Bowen's Report Card
2021 Ford Active Focus review
- Fun drive
- Feels solid
- Excellent safety features
- It's not an SUV
- The hatch makes more sense
- Deceptive drive modes
THE BOWEN SCORE
These days it doesn’t matter if you’re a Martha or an Arthur, or a combination of both. If you’re suffering from an identity crisis, I’m down with that. However, my morals do not extend to car categories. I’ve just had two weeks in the 2021 Ford Focus Active. The spin doctors suggest it has “SUV-inspired styling and driving dynamics”. This is when I really need to put a tablet under my tongue. Alas, let’s take a look.
The Ford Focus Active scores the latest 1.5L three-cylinder turbo-petrol engine. It produces 134kW at 6000rpm and 240Nm between 1750-5000rpm. It’s hitched to an eight-speed automatic and includes paddle shifters. This is a fantastic little unit with perky performance and an inherent ability to “have a crack”.
The Active is a five-door hatchback that sits a tad higher than a regular Focus. The “SUV-inspired styling” extends to an extra 34mm of ground clearance. It therefore sticks its head up like an Emu in the Woollies carpark, should you ever develop carpark amnesia. Further bush bashing elements include front and rear skid plate thingamajigs, with lashings of silver trim.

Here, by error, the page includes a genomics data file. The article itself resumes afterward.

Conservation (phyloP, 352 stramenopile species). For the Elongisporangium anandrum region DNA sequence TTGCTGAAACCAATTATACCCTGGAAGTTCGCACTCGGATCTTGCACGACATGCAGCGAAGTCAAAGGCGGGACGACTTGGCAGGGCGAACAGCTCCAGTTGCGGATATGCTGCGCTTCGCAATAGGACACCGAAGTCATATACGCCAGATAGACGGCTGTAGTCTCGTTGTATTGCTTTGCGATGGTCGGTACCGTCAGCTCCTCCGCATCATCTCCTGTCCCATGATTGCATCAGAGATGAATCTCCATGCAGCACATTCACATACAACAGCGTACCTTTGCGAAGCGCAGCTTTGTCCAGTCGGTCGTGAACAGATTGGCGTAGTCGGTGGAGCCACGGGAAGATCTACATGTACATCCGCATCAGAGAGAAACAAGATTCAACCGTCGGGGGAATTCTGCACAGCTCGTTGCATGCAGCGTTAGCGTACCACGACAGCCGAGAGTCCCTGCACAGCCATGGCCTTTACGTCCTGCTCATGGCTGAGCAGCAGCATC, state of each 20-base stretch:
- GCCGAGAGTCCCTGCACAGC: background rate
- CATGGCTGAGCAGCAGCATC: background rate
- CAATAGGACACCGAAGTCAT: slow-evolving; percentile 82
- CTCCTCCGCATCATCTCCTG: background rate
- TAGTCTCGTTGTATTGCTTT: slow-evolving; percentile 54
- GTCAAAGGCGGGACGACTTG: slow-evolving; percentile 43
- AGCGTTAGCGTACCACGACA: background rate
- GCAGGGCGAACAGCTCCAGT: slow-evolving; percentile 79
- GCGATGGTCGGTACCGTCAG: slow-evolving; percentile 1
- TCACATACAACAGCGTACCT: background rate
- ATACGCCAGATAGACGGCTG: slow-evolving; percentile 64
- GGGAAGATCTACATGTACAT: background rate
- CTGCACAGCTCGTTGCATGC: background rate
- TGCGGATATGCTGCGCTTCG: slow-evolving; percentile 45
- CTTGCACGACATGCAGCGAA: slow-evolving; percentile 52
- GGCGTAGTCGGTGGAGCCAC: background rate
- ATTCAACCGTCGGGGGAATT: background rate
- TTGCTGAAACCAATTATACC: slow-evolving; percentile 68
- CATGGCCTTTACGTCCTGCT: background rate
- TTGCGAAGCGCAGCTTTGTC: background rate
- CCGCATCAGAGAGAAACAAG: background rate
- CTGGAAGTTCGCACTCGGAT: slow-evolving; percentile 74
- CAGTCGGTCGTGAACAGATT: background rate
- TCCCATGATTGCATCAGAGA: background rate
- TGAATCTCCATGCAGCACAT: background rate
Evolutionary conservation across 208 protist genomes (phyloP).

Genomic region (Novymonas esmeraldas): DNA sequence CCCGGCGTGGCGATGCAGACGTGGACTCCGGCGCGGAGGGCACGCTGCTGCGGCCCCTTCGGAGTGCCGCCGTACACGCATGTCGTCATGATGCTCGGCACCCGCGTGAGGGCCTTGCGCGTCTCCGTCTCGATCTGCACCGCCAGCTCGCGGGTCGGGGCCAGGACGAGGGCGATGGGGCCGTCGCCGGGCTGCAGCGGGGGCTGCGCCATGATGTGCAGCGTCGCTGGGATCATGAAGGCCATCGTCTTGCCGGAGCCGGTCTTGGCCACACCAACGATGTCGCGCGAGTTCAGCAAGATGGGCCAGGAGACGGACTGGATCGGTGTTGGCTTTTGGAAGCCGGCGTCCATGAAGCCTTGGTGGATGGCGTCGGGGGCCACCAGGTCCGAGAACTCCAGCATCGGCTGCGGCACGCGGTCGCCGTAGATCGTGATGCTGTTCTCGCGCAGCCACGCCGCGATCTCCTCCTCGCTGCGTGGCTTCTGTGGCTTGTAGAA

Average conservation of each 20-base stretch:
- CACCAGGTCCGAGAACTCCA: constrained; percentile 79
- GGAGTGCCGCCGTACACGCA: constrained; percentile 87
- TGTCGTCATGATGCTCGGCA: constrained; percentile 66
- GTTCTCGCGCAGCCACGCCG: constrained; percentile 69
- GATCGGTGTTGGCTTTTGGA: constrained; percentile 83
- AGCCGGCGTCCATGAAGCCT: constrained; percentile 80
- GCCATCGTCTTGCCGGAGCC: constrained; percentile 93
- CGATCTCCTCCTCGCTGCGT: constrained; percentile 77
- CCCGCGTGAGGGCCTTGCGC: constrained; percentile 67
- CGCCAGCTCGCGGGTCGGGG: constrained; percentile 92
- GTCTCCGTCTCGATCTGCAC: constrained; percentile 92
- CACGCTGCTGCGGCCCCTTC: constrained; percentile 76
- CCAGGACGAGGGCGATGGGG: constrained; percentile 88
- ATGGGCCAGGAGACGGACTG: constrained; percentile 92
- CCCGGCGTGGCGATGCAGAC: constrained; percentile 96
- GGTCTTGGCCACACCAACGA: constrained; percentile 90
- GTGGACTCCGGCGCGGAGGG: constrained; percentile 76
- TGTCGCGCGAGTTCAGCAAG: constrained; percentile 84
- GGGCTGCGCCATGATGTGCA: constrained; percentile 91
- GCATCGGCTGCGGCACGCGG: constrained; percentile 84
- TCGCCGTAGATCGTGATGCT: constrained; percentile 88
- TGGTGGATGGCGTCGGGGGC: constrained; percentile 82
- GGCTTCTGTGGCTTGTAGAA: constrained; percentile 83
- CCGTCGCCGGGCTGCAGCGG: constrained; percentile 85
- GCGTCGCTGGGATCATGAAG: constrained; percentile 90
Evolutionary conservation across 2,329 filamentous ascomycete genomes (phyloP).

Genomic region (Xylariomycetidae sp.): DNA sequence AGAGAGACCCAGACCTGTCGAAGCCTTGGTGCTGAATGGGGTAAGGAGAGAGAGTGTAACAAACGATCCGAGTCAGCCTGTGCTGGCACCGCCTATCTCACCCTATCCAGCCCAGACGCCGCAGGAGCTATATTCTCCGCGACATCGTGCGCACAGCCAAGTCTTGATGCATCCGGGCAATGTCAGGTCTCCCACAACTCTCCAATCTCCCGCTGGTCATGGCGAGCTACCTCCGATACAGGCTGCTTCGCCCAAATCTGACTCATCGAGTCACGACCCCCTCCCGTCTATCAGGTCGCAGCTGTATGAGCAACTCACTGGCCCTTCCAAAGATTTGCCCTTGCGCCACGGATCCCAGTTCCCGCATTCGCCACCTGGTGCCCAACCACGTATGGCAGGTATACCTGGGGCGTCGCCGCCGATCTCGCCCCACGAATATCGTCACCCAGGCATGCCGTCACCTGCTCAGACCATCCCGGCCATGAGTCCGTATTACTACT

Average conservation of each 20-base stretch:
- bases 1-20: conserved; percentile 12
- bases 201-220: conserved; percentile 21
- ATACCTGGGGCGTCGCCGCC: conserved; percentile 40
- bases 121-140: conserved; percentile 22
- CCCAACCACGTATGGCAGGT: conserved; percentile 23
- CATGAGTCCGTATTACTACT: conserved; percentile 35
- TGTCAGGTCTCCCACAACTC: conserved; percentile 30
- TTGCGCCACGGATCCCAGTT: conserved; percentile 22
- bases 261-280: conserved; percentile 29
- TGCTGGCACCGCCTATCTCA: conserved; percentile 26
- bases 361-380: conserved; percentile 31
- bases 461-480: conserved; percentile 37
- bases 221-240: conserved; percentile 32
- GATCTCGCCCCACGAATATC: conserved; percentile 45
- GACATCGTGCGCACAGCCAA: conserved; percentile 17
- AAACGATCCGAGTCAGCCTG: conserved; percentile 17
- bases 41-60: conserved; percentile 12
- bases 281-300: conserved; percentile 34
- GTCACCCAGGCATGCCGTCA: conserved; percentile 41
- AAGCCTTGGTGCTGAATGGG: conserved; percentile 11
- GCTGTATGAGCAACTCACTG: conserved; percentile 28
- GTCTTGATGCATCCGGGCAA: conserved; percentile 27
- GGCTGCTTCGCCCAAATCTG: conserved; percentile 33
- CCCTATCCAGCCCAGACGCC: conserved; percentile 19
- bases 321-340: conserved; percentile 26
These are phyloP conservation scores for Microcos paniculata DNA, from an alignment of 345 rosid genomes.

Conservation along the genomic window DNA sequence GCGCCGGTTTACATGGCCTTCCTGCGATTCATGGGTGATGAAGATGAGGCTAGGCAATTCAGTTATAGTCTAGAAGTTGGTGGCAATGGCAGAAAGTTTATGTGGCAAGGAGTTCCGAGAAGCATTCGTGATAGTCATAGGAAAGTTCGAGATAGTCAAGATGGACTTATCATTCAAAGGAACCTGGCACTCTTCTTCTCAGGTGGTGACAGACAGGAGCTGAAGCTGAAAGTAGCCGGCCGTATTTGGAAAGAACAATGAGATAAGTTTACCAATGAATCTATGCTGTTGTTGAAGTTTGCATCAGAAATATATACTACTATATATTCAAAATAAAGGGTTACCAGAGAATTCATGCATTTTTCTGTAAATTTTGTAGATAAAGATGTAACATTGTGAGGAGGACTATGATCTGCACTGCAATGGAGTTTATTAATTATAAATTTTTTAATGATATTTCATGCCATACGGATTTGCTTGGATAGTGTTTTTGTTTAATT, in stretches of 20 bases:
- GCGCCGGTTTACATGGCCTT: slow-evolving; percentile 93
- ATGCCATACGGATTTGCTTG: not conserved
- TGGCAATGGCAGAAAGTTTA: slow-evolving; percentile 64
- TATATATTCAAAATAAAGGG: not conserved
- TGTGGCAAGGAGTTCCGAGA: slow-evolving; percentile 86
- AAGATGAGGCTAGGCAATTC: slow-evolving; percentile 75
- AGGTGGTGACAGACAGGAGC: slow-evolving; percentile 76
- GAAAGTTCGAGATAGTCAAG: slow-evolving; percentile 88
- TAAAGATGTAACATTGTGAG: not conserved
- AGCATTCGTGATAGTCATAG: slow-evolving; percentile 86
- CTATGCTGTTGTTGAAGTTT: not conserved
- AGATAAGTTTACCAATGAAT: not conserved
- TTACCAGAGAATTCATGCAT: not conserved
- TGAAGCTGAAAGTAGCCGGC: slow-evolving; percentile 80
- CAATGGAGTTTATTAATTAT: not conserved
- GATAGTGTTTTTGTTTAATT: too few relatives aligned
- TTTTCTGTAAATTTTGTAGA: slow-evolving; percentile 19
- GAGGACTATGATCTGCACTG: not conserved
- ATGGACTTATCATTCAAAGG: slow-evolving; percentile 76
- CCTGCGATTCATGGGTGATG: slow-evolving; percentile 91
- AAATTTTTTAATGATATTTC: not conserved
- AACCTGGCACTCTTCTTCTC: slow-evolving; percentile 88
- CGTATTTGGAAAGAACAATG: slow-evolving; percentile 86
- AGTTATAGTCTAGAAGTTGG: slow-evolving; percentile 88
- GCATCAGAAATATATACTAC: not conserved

Unique bumpers, flashy LED Daytime Running Lights and twin exhaust-pipes also add to the occasion.
Now here comes the inevitable drive modes, there’s the usual Normal, Eco and Sport. I’m more interested in the Focus Active exclusive Slippery and Trail programs.
These are direct quotes from Ford Australia:
“Slippery Mode is designed to bring increased confidence on surfaces with reduced grip such as snow and ice”.
“Trail Mode is intended to help maintain momentum on soft, deformable surfaces like a sandy beach or powdery dirt road”.
These are merely enhancements to the standard traction control system, transmission and engine performance.
If you take a Ford Focus Active onto a beach, please send me the evidence.
Our test car featured a design pack that adds 18-inch alloys, glass roof, adaptive LED headlights and auto high-beam. Just thinking out loud now, I’d think those bigger rims will lower the ride height a tad. There goes that trip to Cape York.
Of course, all of the above is severe sarcasm, although I’d like to think it conveys my message.
This is not an SUV. In fact on Ford’s own website it doesn’t even fall under the SUV tab.
Putting all that to one side, I can faithly report this is a very well sorted drive. Despite the slightly higher centre of gravity, it still craves for corners like that first vape* of the day, minus the smoke.
It is almost as entertaining as say a BMW X2.
The steering is predictable and the ride remains very composed on all types of surfaces.
*I don’t vape.
The interior is still very Ford, it even smells like a Ford. Sidenote many brands employ “Odour Assessors” to ensure the concoction of many materials remains pleasant for your hooter.
One more sidenote, do not Google “New car smell”. If what just took 30 minutes of my life is correct, well I may leave this mortal coil earlier than hoped.